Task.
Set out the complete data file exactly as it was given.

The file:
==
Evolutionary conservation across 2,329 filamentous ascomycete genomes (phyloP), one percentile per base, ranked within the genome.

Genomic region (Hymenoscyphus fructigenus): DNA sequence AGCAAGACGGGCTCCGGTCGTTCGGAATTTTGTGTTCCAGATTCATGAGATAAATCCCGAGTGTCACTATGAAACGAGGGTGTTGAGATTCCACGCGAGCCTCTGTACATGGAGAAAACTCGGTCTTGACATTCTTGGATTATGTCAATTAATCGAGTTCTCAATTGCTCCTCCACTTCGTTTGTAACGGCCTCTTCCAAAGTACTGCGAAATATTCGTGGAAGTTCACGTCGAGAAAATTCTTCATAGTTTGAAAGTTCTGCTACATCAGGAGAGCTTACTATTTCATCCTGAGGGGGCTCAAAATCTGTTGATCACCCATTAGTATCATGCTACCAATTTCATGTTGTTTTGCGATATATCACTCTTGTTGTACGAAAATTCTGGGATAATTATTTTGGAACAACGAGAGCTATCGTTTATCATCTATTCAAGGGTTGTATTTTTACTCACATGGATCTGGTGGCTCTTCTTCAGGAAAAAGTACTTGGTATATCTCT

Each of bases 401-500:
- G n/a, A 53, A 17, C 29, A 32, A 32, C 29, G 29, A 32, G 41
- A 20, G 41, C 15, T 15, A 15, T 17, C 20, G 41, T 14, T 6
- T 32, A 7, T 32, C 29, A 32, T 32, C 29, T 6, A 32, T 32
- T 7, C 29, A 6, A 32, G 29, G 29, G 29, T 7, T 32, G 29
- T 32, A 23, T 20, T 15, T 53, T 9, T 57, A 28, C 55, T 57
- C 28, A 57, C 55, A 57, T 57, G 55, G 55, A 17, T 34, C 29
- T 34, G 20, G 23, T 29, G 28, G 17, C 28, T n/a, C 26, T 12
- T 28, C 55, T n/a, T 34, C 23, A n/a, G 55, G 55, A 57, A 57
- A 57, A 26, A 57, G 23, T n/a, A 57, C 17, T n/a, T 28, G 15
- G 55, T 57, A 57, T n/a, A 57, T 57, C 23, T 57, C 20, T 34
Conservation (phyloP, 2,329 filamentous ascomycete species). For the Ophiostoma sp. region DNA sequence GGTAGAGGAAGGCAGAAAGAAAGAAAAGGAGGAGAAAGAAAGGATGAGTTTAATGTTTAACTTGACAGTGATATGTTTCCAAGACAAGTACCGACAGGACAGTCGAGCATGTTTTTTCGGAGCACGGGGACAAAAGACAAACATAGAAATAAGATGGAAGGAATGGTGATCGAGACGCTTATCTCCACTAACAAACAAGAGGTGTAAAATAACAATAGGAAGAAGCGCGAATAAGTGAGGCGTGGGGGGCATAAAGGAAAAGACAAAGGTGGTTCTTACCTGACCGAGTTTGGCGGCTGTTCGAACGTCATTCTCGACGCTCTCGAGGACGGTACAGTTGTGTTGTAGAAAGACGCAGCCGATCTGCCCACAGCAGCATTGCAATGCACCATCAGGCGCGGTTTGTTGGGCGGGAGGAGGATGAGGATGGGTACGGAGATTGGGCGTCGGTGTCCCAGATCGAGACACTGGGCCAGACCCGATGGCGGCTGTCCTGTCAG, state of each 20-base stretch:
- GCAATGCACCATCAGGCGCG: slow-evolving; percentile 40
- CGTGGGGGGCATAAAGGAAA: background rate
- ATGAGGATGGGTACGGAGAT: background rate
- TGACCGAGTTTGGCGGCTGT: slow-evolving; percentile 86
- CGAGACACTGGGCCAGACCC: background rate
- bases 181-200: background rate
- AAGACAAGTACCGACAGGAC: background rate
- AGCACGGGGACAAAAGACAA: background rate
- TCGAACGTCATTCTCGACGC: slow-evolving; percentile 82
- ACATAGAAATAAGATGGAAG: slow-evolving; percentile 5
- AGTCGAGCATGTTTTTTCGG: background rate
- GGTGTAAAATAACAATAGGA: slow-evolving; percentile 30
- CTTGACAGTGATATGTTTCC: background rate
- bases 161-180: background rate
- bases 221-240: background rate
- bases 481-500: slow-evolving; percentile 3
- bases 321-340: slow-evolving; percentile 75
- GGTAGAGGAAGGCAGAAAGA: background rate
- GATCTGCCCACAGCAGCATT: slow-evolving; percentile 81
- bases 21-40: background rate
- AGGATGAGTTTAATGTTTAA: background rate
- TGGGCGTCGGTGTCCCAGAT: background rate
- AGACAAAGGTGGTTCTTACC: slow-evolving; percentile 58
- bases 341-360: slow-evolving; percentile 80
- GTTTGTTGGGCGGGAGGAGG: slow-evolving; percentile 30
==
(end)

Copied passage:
Evolutionary conservation across 2,329 filamentous ascomycete genomes (phyloP), one percentile per base, ranked within the genome.

Genomic region (Hymenoscyphus fructigenus): DNA sequence AGCAAGACGGGCTCCGGTCGTTCGGAATTTTGTGTTCCAGATTCATGAGATAAATCCCGAGTGTCACTATGAAACGAGGGTGTTGAGATTCCACGCGAGCCTCTGTACATGGAGAAAACTCGGTCTTGACATTCTTGGATTATGTCAATTAATCGAGTTCTCAATTGCTCCTCCACTTCGTTTGTAACGGCCTCTTCCAAAGTACTGCGAAATATTCGTGGAAGTTCACGTCGAGAAAATTCTTCATAGTTTGAAAGTTCTGCTACATCAGGAGAGCTTACTATTTCATCCTGAGGGGGCTCAAAATCTGTTGATCACCCATTAGTATCATGCTACCAATTTCATGTTGTTTTGCGATATATCACTCTTGTTGTACGAAAATTCTGGGATAATTATTTTGGAACAACGAGAGCTATCGTTTATCATCTATTCAAGGGTTGTATTTTTACTCACATGGATCTGGTGGCTCTTCTTCAGGAAAAAGTACTTGGTATATCTCT

Each of bases 401-500:
- G n/a, A 53, A 17, C 29, A 32, A 32, C 29, G 29, A 32, G 41
- A 20, G 41, C 15, T 15, A 15, T 17, C 20, G 41, T 14, T 6
- T 32, A 7, T 32, C 29, A 32, T 32, C 29, T 6, A 32, T 32
- T 7, C 29, A 6, A 32, G 29, G 29, G 29, T 7, T 32, G 29
- T 32, A 23, T 20, T 15, T 53, T 9, T 57, A 28, C 55, T 57
- C 28, A 57, C 55, A 57, T 57, G 55, G 55, A 17, T 34, C 29
- T 34, G 20, G 23, T 29, G 28, G 17, C 28, T n/a, C 26, T 12
- T 28, C 55, T n/a, T 34, C 23, A n/a, G 55, G 55, A 57, A 57
- A 57, A 26, A 57, G 23, T n/a, A 57, C 17, T n/a, T 28, G 15
- G 55, T 57, A 57, T n/a, A 57, T 57, C 23, T 57, C 20, T 34
Conservation (phyloP, 2,329 filamentous ascomycete species). For the Ophiostoma sp. region DNA sequence GGTAGAGGAAGGCAGAAAGAAAGAAAAGGAGGAGAAAGAAAGGATGAGTTTAATGTTTAACTTGACAGTGATATGTTTCCAAGACAAGTACCGACAGGACAGTCGAGCATGTTTTTTCGGAGCACGGGGACAAAAGACAAACATAGAAATAAGATGGAAGGAATGGTGATCGAGACGCTTATCTCCACTAACAAACAAGAGGTGTAAAATAACAATAGGAAGAAGCGCGAATAAGTGAGGCGTGGGGGGCATAAAGGAAAAGACAAAGGTGGTTCTTACCTGACCGAGTTTGGCGGCTGTTCGAACGTCATTCTCGACGCTCTCGAGGACGGTACAGTTGTGTTGTAGAAAGACGCAGCCGATCTGCCCACAGCAGCATTGCAATGCACCATCAGGCGCGGTTTGTTGGGCGGGAGGAGGATGAGGATGGGTACGGAGATTGGGCGTCGGTGTCCCAGATCGAGACACTGGGCCAGACCCGATGGCGGCTGTCCTGTCAG, state of each 20-base stretch:
- GCAATGCACCATCAGGCGCG: slow-evolving; percentile 40
- CGTGGGGGGCATAAAGGAAA: background rate
- ATGAGGATGGGTACGGAGAT: background rate
- TGACCGAGTTTGGCGGCTGT: slow-evolving; percentile 86
- CGAGACACTGGGCCAGACCC: background rate
- bases 181-200: background rate
- AAGACAAGTACCGACAGGAC: background rate
- AGCACGGGGACAAAAGACAA: background rate
- TCGAACGTCATTCTCGACGC: slow-evolving; percentile 82
- ACATAGAAATAAGATGGAAG: slow-evolving; percentile 5
- AGTCGAGCATGTTTTTTCGG: background rate
- GGTGTAAAATAACAATAGGA: slow-evolving; percentile 30
- CTTGACAGTGATATGTTTCC: background rate
- bases 161-180: background rate
- bases 221-240: background rate
- bases 481-500: slow-evolving; percentile 3
- bases 321-340: slow-evolving; percentile 75
- GGTAGAGGAAGGCAGAAAGA: background rate
- GATCTGCCCACAGCAGCATT: slow-evolving; percentile 81
- bases 21-40: background rate
- AGGATGAGTTTAATGTTTAA: background rate
- TGGGCGTCGGTGTCCCAGAT: background rate
- AGACAAAGGTGGTTCTTACC: slow-evolving; percentile 58
- bases 341-360: slow-evolving; percentile 80
- GTTTGTTGGGCGGGAGGAGG: slow-evolving; percentile 30